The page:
Risks exist everywhere, and we face them every day. Whether taking on a new client, moving into a new office building or just crossing the road, risk must be managed appropriately to minimise potential issues and maximise gain.
In an ideal world, we’d make decisions with all facts available. However, life doesn’t often hand us those opportunities and decisions must always be made. The severity and likelihood of risks can vary, and so should your responses. Therefore, you must familiarise yourself with your organisation’s policies and procedures concerning risk management.
The following blog will take you through everything you need to know about risk management, including identification, assessment and response.
You can’t fix something you don’t know is broken, meaning that the first thing to do when it comes to risks is to identify them.
For example, you may identify the risk of ‘teething problems’ when switching to a new Customer Relationship Management (CRM) system.
Once you’ve identified the risk, you should assess it based on likelihood and impact. Put simply, these two elements determine how likely a consequence of the risk is and how much of an impact the consequence could have. A common way of measuring this is on a scale of one to four.
For example, the risk of ‘teething problems’ with a new CRM could have a likelihood score of ‘two’ but an impact score of ‘four’.
Simply formalising that process and being able to use your resources more wisely are the goals of developing a risk management plan. Identifying your risks is the first and most crucial stage in this approach.
You must compile a list of all the unique dangers that can affect your business. This can be a difficult task, especially for startup companies without a track record or years of expertise to draw from. Fortunately, there are certain methods you can use to help:
When beginning the risk management process, identifying risks can be overwhelming. Start with a broad analysis. What are the most obvious potential problems for your business or sector? These may be based on your daily routine and business strategy.
Risk comes in many forms. There are numerous categories, including financial, operational, technological, legal, political, safe, and reputational. Consider your organisation's vulnerabilities in each of these categories when you break it down by department.
Asking yourself insightful questions can reveal weaknesses in your organisation that you may not have considered. Is your manufacturing process, for instance, completely secure? Are all of your staff members qualified? What would happen if your greatest client disappeared? Would you know what to do and who to blame if a catastrophic incident happened? If you can't provide an answer to a query like this, it indicates a risk that needs to be addressed.
What is the worst possible scenario for your company? What would the course of events be if there was a day when everything went wrong? Being extremely pessimistic may not be the ideal strategy for managing a company, but it's quite useful for recognising hazards.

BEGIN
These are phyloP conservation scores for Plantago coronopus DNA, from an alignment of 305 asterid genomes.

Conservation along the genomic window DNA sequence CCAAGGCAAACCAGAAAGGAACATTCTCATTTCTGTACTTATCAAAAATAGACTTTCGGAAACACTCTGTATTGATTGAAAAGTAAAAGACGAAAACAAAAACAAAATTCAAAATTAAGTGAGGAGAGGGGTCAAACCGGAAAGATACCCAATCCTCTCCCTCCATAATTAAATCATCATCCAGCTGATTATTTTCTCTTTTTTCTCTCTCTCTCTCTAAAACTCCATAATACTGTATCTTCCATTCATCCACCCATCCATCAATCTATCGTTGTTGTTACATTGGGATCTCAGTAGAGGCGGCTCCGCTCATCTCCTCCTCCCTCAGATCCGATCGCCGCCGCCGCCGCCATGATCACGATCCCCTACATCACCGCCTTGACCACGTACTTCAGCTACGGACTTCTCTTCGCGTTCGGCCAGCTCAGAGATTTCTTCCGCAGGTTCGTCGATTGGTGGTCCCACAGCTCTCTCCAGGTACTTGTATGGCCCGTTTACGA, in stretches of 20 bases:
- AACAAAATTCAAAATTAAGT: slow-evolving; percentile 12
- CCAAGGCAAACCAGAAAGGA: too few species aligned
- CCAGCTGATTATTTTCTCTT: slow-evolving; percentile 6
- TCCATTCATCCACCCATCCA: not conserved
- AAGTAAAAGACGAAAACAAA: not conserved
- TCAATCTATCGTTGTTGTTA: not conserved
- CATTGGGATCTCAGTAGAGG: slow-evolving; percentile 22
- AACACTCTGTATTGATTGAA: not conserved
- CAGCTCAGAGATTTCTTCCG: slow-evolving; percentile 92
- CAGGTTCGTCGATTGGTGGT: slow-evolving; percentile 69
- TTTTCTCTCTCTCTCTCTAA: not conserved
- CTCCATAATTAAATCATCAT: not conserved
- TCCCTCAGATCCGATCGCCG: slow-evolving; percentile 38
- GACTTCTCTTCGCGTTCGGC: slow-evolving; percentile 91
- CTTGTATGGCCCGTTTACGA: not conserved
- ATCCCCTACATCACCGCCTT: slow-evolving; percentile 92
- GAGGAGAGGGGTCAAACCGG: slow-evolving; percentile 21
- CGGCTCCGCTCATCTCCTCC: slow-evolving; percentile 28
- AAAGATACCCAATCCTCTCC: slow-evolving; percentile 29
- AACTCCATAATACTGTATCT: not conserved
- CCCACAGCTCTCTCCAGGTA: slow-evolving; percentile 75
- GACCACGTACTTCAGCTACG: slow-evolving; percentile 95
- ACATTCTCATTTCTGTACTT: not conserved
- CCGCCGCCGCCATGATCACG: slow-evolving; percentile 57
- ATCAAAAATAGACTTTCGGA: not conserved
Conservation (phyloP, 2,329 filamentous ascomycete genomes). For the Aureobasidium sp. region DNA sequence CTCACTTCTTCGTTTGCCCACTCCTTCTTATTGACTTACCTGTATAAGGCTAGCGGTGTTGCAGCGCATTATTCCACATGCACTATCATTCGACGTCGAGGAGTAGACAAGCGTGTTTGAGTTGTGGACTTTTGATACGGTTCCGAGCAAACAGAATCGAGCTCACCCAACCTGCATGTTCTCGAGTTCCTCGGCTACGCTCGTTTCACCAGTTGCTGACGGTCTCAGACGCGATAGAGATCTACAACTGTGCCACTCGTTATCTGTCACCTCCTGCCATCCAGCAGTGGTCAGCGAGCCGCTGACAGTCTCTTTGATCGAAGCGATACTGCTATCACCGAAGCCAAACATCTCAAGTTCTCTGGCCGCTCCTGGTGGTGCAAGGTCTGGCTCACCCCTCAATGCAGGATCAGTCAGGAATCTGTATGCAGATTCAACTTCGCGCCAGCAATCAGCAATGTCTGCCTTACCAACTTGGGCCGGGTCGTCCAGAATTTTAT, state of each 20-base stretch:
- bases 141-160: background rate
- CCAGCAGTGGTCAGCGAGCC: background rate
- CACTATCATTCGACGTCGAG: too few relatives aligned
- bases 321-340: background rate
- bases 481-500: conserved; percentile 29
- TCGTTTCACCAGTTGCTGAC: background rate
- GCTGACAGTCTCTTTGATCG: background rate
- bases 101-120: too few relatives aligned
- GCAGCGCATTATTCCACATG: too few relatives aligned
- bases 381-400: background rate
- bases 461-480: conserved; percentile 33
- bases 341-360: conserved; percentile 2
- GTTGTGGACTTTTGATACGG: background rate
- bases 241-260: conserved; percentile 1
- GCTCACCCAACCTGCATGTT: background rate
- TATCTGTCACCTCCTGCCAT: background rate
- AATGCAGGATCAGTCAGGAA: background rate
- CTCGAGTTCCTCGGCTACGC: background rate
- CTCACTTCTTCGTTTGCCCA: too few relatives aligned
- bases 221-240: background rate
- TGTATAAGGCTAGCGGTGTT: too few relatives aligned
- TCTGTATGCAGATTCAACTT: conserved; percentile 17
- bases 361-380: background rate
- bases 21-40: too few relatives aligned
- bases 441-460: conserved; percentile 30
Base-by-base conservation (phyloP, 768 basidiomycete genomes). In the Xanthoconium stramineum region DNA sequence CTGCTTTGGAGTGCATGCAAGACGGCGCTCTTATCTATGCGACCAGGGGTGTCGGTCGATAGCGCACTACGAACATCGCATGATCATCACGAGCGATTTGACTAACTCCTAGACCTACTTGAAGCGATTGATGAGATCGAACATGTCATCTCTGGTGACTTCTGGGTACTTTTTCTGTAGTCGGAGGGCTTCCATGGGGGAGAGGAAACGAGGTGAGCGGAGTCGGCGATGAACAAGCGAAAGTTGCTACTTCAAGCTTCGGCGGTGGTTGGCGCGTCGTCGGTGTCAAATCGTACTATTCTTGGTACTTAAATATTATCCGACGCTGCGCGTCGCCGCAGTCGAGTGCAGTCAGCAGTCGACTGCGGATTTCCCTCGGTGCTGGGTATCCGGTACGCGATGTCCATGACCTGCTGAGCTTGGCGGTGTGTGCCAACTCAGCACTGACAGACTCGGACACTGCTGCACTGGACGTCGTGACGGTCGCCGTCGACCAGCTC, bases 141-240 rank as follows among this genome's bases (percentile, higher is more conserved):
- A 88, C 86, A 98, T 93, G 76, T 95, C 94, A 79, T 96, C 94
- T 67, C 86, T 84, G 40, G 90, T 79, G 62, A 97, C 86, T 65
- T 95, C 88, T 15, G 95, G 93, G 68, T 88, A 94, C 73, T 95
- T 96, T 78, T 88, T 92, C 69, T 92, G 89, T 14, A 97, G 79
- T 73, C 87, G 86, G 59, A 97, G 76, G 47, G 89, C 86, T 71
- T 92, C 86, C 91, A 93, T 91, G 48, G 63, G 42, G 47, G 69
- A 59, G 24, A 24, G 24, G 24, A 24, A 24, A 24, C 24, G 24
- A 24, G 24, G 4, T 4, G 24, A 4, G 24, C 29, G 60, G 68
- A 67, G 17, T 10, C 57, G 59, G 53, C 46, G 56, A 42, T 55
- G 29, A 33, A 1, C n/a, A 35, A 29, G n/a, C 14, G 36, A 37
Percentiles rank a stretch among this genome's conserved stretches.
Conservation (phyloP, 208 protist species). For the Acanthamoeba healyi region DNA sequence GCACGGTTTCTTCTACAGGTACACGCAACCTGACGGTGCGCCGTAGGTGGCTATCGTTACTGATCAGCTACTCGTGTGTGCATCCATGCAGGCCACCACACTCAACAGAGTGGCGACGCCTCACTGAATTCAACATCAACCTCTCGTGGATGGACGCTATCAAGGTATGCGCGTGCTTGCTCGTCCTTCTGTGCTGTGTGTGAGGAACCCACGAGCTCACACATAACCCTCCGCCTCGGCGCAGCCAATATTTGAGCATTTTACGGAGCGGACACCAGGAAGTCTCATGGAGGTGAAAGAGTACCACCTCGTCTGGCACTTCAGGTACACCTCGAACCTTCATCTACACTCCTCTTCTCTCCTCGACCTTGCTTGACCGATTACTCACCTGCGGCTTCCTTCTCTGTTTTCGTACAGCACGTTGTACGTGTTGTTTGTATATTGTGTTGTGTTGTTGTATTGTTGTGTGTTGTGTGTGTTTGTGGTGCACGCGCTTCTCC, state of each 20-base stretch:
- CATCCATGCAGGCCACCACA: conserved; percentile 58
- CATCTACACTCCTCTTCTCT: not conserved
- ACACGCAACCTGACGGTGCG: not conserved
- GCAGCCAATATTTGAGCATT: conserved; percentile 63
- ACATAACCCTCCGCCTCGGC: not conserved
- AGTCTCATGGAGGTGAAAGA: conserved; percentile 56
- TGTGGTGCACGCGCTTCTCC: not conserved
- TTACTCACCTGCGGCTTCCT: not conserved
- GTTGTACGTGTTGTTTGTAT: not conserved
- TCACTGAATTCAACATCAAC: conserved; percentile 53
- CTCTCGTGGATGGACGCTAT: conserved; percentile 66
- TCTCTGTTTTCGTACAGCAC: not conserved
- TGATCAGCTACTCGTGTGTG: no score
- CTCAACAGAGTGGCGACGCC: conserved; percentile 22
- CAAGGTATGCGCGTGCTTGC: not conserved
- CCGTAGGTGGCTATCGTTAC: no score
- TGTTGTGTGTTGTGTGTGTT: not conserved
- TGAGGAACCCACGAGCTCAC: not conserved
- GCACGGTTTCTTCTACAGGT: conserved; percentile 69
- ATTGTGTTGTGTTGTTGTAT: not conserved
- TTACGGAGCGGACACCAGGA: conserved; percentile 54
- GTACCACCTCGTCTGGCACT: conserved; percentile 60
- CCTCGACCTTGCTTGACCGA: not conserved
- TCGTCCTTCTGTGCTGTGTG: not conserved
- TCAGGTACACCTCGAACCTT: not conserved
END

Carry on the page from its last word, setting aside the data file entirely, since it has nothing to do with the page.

Avoiding arrogance and believing anything ‘can't’ or ‘won't’ happen at this point is crucial. Challenge every one of your beliefs regarding potential threats, and be ready for any or all of them to materialise.
Everyone will view the organisation and the hazards they face while doing their jobs differently, from the CEO to the front-line employees. Employees are, therefore, one of the most important resources for spotting dangers.
You can ask for anonymous input from employees, one-on-one interviews, or group discussions. While group talks may improve the amount of brainstorming and result in a higher number of identified hazards, allowing anonymous incident reporting may raise the possibility that employees who are concerned about the consequences from speaking up will respond.
Third-parties providers Bob’s Business can also offer compliance training solutions, so your employees know how to recognise and report risks when needed in your organisation. When deployed into your teams and appropriately reinforced, these courses can help increase policy adoption in your business by an average of 45%!
Your assessment will dictate the manner in which you respond to each risk. You can easily remember the different responses to risks by remembering the ‘four Ts’.
If a risk has a low likelihood and impact score, you may decide to tolerate the risk. This is not the same as ignoring it! Tolerating a risk is about acknowledging the potential consequences but deciding that they are not severe enough to warrant avoiding the risk entirely.
There are a number of reasons why a risk might be transferred. Transferring a risk does not necessarily mean passing it over to someone else because of apathy. A colleague may simply be better placed to deal with the risk due to a greater level of experience or knowledge.
A medium-to-high score on the likelihood and impact scale may result in you treating the risk, or lowering its potential likelihood or impact. For example, if you identify a trip hazard that you cannot fix until a later date, then an acceptable response could be to treat the risk by cordoning off the area.
If a risk has a high likelihood and impact, but cannot be treated, then the appropriate response would be to terminate it.
For example, if you research the new CRM you’re looking to implement only to find that they have several legal cases pending and scathing customer reviews in relation to information security, then you may decide to terminate the risk by not pursuing the new system.
We’ve amassed a number of simple, top tips that should help you remember the essentials of risk management.
Ready to start taking compliance seriously? Check out Bob's Culture, our fully-managed compliance and cybersecurity training programme to reduce your risk of breach and noncompliance in one fell swoop.